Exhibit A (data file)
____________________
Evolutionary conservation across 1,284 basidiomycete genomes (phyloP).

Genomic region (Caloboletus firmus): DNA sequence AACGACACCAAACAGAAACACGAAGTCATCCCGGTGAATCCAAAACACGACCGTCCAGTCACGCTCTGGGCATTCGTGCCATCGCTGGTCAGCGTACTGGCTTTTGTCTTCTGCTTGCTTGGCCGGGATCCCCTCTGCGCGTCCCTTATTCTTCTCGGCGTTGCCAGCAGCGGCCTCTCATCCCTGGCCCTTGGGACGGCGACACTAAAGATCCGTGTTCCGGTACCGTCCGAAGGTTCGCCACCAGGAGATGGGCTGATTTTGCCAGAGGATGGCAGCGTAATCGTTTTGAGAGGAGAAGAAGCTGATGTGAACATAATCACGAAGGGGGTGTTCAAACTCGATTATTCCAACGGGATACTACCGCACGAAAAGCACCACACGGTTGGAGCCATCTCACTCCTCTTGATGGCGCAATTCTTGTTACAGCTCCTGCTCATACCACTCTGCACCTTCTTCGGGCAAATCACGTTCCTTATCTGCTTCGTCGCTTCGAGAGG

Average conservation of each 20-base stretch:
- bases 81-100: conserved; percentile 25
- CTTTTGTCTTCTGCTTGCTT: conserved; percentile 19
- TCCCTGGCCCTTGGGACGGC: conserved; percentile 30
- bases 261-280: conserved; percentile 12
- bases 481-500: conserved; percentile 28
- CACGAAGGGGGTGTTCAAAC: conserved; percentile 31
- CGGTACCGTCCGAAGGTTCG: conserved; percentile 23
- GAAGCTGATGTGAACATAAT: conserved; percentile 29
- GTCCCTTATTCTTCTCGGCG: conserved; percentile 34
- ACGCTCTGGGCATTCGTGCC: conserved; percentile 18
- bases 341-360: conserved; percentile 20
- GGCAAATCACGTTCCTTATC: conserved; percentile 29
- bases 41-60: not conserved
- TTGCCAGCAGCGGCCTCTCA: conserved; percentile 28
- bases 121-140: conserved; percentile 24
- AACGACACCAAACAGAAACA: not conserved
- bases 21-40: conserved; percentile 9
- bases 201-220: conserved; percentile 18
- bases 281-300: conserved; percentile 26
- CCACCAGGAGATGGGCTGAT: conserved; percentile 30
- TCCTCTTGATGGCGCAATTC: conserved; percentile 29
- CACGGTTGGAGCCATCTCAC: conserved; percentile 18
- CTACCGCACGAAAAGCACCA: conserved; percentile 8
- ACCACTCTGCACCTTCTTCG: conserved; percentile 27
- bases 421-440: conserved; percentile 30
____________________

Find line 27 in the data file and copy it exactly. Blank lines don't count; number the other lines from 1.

- ACCACTCTGCACCTTCTTCG: conserved; percentile 27